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TI examines TSV induced stress in 28 nm CMOS: a closer look

Mon, 06/25/2012 - 8:55am
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The impact of via-middle Cu TSVs on neighboring devices and overlying low-k interconnect has long been a key concern for integrating TSVs into deep submicron CMOS.  The TI researchers used  NanoBeam Diffraction (NBD) to measure near-TSV Si strain within fully processed wafers. The electrical behavior of poly-SiON P/NFET transistors were characterized for full thickness wafers at 27 ˚C and 105 ˚C for various orientations and proximities to isolated and arrayed TSVs.

TI is the only company that I know of to use NanoBean Diffraction to study TSV- induced strain,” said Jeff West,  Distinguished Member of the Technical Staff at Texas Instruments. “NanoBean Diffraction enables high resolution in-situ strain measurements of transistors embedded within a fully processed wafer, allowing us to compare the impact of intentionally engineered stressors typically used at this technology node with the impact of nearby TSVs.  In the case of TI’s 28 nm CMOS, the TSV-induced stress is made inconsequential by these stressors and the local perturbations resulting from typical layout variation.”

Transistors were evaluated with SiGe and dual etch stop liners (ESLs) to intentionally stress the P/NFETs . Via-middle TSVs were introduced after the contact loop prior to Cu BEOL. Ion was measured at 27 ˚C and 105 ˚C for proximities >4 µm for horizontal, diagonal, and vertical offset N/PFET devices from isolated, 40x50 µm and 35x35 µm pitch TSV arrays.

 

Device placement relative to isolated and arrayed TSVs

Summary of TSV proximity effects on 28nm CMOS devices at 27˚C

 NanoBeam Diffraction measurements of Si strain within 5 µm of TSVs were acquired for samples prepared from fully processed wafers, showing that for proximity >1.5 µm the impact of TSVs is negligible.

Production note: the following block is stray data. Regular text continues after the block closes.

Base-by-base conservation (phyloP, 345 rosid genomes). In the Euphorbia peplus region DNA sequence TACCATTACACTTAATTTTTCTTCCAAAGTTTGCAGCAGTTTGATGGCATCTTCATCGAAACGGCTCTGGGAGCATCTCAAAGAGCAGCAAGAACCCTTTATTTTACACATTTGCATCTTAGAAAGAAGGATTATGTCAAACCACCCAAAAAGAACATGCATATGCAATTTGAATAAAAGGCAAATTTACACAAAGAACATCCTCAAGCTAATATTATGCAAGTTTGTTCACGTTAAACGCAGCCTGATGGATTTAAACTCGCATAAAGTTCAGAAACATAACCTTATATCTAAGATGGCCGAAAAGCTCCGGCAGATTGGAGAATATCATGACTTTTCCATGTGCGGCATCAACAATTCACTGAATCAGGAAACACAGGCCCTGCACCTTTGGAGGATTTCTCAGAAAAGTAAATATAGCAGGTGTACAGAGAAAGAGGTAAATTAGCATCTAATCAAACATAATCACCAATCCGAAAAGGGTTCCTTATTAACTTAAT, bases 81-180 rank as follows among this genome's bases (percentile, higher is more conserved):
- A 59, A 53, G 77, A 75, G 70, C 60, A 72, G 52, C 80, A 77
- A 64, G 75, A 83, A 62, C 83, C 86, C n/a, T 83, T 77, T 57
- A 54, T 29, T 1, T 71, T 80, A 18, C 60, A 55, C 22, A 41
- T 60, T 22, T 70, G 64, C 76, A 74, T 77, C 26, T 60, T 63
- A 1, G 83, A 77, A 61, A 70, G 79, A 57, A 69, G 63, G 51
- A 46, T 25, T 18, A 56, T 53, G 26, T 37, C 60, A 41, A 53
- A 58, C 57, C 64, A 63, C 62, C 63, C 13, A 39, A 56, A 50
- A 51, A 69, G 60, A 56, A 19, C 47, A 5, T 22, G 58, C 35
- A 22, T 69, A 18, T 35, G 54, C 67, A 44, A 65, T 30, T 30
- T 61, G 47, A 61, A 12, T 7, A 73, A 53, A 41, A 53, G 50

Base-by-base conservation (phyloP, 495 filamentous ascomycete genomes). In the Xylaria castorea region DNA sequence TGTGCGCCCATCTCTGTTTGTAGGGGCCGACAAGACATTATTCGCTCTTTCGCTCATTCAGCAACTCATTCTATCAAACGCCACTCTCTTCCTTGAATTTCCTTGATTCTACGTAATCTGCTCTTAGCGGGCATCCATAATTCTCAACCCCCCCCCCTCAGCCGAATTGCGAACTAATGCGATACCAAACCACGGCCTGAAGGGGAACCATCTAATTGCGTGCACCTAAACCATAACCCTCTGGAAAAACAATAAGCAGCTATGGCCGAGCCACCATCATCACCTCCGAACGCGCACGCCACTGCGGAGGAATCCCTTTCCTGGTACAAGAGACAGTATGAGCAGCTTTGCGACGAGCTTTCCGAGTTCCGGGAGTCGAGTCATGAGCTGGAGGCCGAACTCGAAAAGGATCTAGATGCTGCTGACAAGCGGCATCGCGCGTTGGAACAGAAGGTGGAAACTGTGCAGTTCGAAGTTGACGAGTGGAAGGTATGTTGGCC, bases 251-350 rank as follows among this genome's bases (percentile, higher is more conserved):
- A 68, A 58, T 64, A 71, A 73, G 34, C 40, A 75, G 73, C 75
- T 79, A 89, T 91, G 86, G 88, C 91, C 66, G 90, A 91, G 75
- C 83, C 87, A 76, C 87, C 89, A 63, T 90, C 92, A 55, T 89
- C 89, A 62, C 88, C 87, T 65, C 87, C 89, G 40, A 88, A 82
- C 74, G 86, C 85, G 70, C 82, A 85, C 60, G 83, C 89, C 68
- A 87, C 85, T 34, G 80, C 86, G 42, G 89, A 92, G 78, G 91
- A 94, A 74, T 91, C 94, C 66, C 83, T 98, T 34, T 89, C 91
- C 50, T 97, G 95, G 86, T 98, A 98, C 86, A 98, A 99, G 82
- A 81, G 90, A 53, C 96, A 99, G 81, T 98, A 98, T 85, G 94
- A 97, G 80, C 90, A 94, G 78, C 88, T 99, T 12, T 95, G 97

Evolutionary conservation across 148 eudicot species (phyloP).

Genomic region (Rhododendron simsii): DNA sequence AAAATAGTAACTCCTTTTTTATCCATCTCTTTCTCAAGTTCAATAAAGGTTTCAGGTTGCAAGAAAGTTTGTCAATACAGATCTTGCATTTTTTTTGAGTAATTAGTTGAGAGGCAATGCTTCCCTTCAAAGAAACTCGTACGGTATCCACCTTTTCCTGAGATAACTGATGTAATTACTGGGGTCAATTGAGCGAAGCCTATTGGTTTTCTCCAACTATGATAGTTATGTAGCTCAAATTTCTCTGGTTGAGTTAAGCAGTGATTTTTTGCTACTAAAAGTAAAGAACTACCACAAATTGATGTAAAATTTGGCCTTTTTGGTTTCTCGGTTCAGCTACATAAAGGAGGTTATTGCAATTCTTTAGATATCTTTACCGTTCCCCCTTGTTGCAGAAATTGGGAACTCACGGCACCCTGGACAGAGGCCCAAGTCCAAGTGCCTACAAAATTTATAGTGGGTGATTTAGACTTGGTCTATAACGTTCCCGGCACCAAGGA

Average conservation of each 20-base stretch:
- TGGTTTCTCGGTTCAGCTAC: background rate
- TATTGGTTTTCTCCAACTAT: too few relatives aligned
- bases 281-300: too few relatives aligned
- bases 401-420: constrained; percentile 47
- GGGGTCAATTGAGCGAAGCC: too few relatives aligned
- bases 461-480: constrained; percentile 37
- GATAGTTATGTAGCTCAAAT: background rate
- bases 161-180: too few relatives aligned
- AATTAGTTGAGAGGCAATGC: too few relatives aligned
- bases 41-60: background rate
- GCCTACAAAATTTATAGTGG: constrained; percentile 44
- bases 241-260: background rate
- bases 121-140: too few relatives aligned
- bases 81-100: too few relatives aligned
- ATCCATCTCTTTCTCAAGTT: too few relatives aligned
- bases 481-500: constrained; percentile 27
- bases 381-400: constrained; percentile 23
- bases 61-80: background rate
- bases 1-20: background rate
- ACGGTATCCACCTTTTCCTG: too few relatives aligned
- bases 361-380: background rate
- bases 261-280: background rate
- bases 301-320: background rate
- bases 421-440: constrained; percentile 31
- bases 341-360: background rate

Optimization of post-TSV plating anneal to allow CMP removal of extruded Cu prior to applying the overlying BEOL has been shown to be effective for reducing Cu pumping. They explored various TSV plating anneals to minimize the impact of the 10 µm TSVs on the overlying BEOL interconnect.

They found that the impact of TSVs on surrounding Si is tensile (device max operating temp 105 ˚C) but that a tensile etch stop layer (ESL) counters the impact of the TSVs on near-surface Si where devices are present. Also, insertion of compressive shallow trench isolation (STI) between the TSV and device will also act to buffer this impact.


 
A tensile contact ESL  and compressive STI will reduce the impact of TSVs on nearby Si device

They conclude that “…the electrical properties of N/PFETs between 4 and 16m of TSVs are negligibly impacted (<2.3%) when compared to Ion shifts of 10% from DSL (dual stress liner) boundaries encountered within typical 28 nm CMOS layout. For Wide-IO Memory-Logic interface applications employing a 40x50 µm JEDEC TSV array, ESD and decoupling capacitors which do not contain N/PFETs can be placed immediately adjacent to TSVs such that CMOS logic circuitry does not require placement < 4 um."

What this paper proves, is the successful integration of TSVs into our 28nm CMOS process flow, and we have done so without negatively affecting the CMOS yield or performance” said Jeff Brighton, project manager of TSV CMOS development at Texas Instruments. “This is a critical enabling step along the road to 3DIC integration.”

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